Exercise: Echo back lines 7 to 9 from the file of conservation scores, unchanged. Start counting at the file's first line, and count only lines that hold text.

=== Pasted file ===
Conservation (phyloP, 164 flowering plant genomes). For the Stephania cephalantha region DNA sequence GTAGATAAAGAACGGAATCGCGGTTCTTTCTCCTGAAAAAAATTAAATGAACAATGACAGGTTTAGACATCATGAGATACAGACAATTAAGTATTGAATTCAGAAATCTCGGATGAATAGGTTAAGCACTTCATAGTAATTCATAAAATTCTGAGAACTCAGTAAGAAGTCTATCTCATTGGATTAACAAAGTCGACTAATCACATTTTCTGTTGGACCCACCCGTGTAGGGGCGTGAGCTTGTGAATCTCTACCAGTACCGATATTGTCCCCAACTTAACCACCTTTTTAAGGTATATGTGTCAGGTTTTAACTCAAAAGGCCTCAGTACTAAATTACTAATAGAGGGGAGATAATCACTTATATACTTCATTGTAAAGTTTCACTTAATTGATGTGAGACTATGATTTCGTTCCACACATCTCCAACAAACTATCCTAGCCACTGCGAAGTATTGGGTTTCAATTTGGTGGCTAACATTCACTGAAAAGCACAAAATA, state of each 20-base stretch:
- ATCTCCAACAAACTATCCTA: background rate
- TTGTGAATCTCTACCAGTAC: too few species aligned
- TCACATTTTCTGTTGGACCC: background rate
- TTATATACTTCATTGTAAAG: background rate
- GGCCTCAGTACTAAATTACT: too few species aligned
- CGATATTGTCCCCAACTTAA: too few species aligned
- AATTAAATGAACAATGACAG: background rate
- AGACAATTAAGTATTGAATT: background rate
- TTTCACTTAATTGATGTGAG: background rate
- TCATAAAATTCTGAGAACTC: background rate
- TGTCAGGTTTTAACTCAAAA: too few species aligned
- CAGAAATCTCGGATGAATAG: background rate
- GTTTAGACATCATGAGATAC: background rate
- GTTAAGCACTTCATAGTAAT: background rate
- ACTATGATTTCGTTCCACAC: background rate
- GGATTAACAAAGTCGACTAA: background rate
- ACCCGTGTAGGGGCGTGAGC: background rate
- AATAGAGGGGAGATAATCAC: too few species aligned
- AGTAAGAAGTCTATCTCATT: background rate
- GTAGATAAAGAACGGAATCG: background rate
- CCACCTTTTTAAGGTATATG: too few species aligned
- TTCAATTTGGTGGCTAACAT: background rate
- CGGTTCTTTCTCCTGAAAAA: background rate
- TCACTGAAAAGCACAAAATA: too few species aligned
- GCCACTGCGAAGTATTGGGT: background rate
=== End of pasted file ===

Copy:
- CGATATTGTCCCCAACTTAA: too few species aligned
- AATTAAATGAACAATGACAG: background rate
- AGACAATTAAGTATTGAATT: background rate